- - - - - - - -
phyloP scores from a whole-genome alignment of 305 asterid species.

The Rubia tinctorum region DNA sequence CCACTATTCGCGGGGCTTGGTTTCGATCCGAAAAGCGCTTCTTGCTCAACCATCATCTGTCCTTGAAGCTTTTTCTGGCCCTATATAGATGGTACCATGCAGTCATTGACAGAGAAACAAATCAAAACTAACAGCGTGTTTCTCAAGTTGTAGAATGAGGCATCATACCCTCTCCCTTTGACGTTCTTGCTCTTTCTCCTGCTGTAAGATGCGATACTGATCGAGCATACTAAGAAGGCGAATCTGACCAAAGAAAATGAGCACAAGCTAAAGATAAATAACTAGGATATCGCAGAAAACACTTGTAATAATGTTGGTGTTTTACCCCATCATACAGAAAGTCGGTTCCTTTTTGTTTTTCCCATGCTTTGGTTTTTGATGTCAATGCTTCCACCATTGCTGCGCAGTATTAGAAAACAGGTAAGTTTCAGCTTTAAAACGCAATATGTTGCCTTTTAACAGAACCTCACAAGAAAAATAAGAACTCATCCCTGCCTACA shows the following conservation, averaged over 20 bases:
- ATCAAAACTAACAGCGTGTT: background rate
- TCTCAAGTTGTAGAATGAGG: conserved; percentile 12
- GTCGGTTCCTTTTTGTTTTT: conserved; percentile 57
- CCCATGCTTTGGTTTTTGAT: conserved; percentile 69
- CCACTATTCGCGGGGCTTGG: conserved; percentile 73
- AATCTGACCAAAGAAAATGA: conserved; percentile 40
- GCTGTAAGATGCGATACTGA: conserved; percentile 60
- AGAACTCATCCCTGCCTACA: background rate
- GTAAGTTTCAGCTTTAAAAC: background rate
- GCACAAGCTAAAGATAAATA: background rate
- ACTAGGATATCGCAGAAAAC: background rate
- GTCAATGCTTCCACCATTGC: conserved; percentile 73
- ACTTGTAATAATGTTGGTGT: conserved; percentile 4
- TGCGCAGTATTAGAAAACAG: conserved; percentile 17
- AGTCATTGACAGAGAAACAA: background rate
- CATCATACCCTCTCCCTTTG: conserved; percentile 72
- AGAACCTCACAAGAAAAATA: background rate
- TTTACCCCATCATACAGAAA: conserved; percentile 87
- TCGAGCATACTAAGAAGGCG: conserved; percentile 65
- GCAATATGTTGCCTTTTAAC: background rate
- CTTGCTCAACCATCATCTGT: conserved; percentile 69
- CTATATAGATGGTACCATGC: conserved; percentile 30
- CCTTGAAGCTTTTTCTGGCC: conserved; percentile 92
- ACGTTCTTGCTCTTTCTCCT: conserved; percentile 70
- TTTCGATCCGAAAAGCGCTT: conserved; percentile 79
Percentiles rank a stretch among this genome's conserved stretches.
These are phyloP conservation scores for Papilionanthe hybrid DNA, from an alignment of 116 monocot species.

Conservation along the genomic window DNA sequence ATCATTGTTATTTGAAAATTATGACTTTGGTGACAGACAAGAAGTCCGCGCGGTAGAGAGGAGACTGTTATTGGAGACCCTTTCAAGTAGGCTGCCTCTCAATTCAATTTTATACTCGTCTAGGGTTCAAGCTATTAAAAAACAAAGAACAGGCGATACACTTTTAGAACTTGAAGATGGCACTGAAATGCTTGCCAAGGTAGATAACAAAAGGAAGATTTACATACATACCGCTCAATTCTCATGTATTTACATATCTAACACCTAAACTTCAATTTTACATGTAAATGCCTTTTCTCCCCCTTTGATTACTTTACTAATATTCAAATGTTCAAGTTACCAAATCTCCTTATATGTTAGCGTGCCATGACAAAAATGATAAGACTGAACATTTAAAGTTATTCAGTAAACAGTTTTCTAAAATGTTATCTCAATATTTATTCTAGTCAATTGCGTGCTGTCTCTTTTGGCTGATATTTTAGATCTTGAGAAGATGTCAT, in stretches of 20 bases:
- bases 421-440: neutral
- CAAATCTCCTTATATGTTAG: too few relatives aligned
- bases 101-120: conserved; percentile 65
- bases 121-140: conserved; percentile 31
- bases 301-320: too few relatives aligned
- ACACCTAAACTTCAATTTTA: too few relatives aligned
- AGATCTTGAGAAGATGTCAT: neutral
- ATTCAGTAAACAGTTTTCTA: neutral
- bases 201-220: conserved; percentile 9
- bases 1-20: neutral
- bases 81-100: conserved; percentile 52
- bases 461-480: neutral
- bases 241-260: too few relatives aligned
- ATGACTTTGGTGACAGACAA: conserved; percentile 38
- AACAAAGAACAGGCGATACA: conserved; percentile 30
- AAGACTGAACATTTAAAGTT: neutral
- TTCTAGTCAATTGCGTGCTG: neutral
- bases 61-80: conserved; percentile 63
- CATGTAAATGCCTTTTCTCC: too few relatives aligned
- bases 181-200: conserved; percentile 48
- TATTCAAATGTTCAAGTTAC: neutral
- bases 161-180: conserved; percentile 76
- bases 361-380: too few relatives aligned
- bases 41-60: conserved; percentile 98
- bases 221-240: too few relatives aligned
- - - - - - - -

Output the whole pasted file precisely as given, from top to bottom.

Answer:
phyloP scores from a whole-genome alignment of 305 asterid species.

The Rubia tinctorum region DNA sequence CCACTATTCGCGGGGCTTGGTTTCGATCCGAAAAGCGCTTCTTGCTCAACCATCATCTGTCCTTGAAGCTTTTTCTGGCCCTATATAGATGGTACCATGCAGTCATTGACAGAGAAACAAATCAAAACTAACAGCGTGTTTCTCAAGTTGTAGAATGAGGCATCATACCCTCTCCCTTTGACGTTCTTGCTCTTTCTCCTGCTGTAAGATGCGATACTGATCGAGCATACTAAGAAGGCGAATCTGACCAAAGAAAATGAGCACAAGCTAAAGATAAATAACTAGGATATCGCAGAAAACACTTGTAATAATGTTGGTGTTTTACCCCATCATACAGAAAGTCGGTTCCTTTTTGTTTTTCCCATGCTTTGGTTTTTGATGTCAATGCTTCCACCATTGCTGCGCAGTATTAGAAAACAGGTAAGTTTCAGCTTTAAAACGCAATATGTTGCCTTTTAACAGAACCTCACAAGAAAAATAAGAACTCATCCCTGCCTACA shows the following conservation, averaged over 20 bases:
- ATCAAAACTAACAGCGTGTT: background rate
- TCTCAAGTTGTAGAATGAGG: conserved; percentile 12
- GTCGGTTCCTTTTTGTTTTT: conserved; percentile 57
- CCCATGCTTTGGTTTTTGAT: conserved; percentile 69
- CCACTATTCGCGGGGCTTGG: conserved; percentile 73
- AATCTGACCAAAGAAAATGA: conserved; percentile 40
- GCTGTAAGATGCGATACTGA: conserved; percentile 60
- AGAACTCATCCCTGCCTACA: background rate
- GTAAGTTTCAGCTTTAAAAC: background rate
- GCACAAGCTAAAGATAAATA: background rate
- ACTAGGATATCGCAGAAAAC: background rate
- GTCAATGCTTCCACCATTGC: conserved; percentile 73
- ACTTGTAATAATGTTGGTGT: conserved; percentile 4
- TGCGCAGTATTAGAAAACAG: conserved; percentile 17
- AGTCATTGACAGAGAAACAA: background rate
- CATCATACCCTCTCCCTTTG: conserved; percentile 72
- AGAACCTCACAAGAAAAATA: background rate
- TTTACCCCATCATACAGAAA: conserved; percentile 87
- TCGAGCATACTAAGAAGGCG: conserved; percentile 65
- GCAATATGTTGCCTTTTAAC: background rate
- CTTGCTCAACCATCATCTGT: conserved; percentile 69
- CTATATAGATGGTACCATGC: conserved; percentile 30
- CCTTGAAGCTTTTTCTGGCC: conserved; percentile 92
- ACGTTCTTGCTCTTTCTCCT: conserved; percentile 70
- TTTCGATCCGAAAAGCGCTT: conserved; percentile 79
Percentiles rank a stretch among this genome's conserved stretches.
These are phyloP conservation scores for Papilionanthe hybrid DNA, from an alignment of 116 monocot species.

Conservation along the genomic window DNA sequence ATCATTGTTATTTGAAAATTATGACTTTGGTGACAGACAAGAAGTCCGCGCGGTAGAGAGGAGACTGTTATTGGAGACCCTTTCAAGTAGGCTGCCTCTCAATTCAATTTTATACTCGTCTAGGGTTCAAGCTATTAAAAAACAAAGAACAGGCGATACACTTTTAGAACTTGAAGATGGCACTGAAATGCTTGCCAAGGTAGATAACAAAAGGAAGATTTACATACATACCGCTCAATTCTCATGTATTTACATATCTAACACCTAAACTTCAATTTTACATGTAAATGCCTTTTCTCCCCCTTTGATTACTTTACTAATATTCAAATGTTCAAGTTACCAAATCTCCTTATATGTTAGCGTGCCATGACAAAAATGATAAGACTGAACATTTAAAGTTATTCAGTAAACAGTTTTCTAAAATGTTATCTCAATATTTATTCTAGTCAATTGCGTGCTGTCTCTTTTGGCTGATATTTTAGATCTTGAGAAGATGTCAT, in stretches of 20 bases:
- bases 421-440: neutral
- CAAATCTCCTTATATGTTAG: too few relatives aligned
- bases 101-120: conserved; percentile 65
- bases 121-140: conserved; percentile 31
- bases 301-320: too few relatives aligned
- ACACCTAAACTTCAATTTTA: too few relatives aligned
- AGATCTTGAGAAGATGTCAT: neutral
- ATTCAGTAAACAGTTTTCTA: neutral
- bases 201-220: conserved; percentile 9
- bases 1-20: neutral
- bases 81-100: conserved; percentile 52
- bases 461-480: neutral
- bases 241-260: too few relatives aligned
- ATGACTTTGGTGACAGACAA: conserved; percentile 38
- AACAAAGAACAGGCGATACA: conserved; percentile 30
- AAGACTGAACATTTAAAGTT: neutral
- TTCTAGTCAATTGCGTGCTG: neutral
- bases 61-80: conserved; percentile 63
- CATGTAAATGCCTTTTCTCC: too few relatives aligned
- bases 181-200: conserved; percentile 48
- TATTCAAATGTTCAAGTTAC: neutral
- bases 161-180: conserved; percentile 76
- bases 361-380: too few relatives aligned
- bases 41-60: conserved; percentile 98
- bases 221-240: too few relatives aligned